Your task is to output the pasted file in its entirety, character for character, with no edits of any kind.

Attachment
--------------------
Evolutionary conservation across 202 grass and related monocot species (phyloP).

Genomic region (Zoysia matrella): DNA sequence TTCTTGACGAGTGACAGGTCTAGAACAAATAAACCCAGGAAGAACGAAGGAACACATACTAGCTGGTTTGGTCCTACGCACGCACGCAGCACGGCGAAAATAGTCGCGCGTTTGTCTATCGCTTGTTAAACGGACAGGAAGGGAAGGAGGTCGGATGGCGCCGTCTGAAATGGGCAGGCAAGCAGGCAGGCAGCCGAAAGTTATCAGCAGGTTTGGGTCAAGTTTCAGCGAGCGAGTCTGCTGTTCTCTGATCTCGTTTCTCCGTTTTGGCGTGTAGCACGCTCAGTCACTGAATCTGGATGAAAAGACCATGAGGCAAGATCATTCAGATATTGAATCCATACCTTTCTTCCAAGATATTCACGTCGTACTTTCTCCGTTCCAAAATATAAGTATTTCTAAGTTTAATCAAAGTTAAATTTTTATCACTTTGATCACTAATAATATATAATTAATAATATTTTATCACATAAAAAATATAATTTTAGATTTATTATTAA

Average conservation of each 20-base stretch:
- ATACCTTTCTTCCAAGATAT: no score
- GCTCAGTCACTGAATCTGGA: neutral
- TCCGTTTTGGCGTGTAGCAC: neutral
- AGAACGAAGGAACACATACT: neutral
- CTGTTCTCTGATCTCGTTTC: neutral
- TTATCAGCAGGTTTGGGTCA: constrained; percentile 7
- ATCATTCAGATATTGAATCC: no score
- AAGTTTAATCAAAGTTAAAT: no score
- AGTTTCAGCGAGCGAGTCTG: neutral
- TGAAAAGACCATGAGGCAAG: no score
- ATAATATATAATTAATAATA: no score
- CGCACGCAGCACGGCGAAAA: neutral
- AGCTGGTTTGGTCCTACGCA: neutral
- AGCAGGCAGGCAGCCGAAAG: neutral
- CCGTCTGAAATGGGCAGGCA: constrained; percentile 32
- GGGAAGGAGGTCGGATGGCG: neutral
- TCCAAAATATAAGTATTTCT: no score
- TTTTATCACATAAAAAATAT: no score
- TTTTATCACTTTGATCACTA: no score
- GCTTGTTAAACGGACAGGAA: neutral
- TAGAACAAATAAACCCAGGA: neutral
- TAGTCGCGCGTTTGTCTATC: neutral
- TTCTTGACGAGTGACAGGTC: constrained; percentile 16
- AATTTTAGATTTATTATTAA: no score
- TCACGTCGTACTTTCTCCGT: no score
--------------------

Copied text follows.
Evolutionary conservation across 202 grass and related monocot species (phyloP).

Genomic region (Zoysia matrella): DNA sequence TTCTTGACGAGTGACAGGTCTAGAACAAATAAACCCAGGAAGAACGAAGGAACACATACTAGCTGGTTTGGTCCTACGCACGCACGCAGCACGGCGAAAATAGTCGCGCGTTTGTCTATCGCTTGTTAAACGGACAGGAAGGGAAGGAGGTCGGATGGCGCCGTCTGAAATGGGCAGGCAAGCAGGCAGGCAGCCGAAAGTTATCAGCAGGTTTGGGTCAAGTTTCAGCGAGCGAGTCTGCTGTTCTCTGATCTCGTTTCTCCGTTTTGGCGTGTAGCACGCTCAGTCACTGAATCTGGATGAAAAGACCATGAGGCAAGATCATTCAGATATTGAATCCATACCTTTCTTCCAAGATATTCACGTCGTACTTTCTCCGTTCCAAAATATAAGTATTTCTAAGTTTAATCAAAGTTAAATTTTTATCACTTTGATCACTAATAATATATAATTAATAATATTTTATCACATAAAAAATATAATTTTAGATTTATTATTAA

Average conservation of each 20-base stretch:
- ATACCTTTCTTCCAAGATAT: no score
- GCTCAGTCACTGAATCTGGA: neutral
- TCCGTTTTGGCGTGTAGCAC: neutral
- AGAACGAAGGAACACATACT: neutral
- CTGTTCTCTGATCTCGTTTC: neutral
- TTATCAGCAGGTTTGGGTCA: constrained; percentile 7
- ATCATTCAGATATTGAATCC: no score
- AAGTTTAATCAAAGTTAAAT: no score
- AGTTTCAGCGAGCGAGTCTG: neutral
- TGAAAAGACCATGAGGCAAG: no score
- ATAATATATAATTAATAATA: no score
- CGCACGCAGCACGGCGAAAA: neutral
- AGCTGGTTTGGTCCTACGCA: neutral
- AGCAGGCAGGCAGCCGAAAG: neutral
- CCGTCTGAAATGGGCAGGCA: constrained; percentile 32
- GGGAAGGAGGTCGGATGGCG: neutral
- TCCAAAATATAAGTATTTCT: no score
- TTTTATCACATAAAAAATAT: no score
- TTTTATCACTTTGATCACTA: no score
- GCTTGTTAAACGGACAGGAA: neutral
- TAGAACAAATAAACCCAGGA: neutral
- TAGTCGCGCGTTTGTCTATC: neutral
- TTCTTGACGAGTGACAGGTC: constrained; percentile 16
- AATTTTAGATTTATTATTAA: no score
- TCACGTCGTACTTTCTCCGT: no score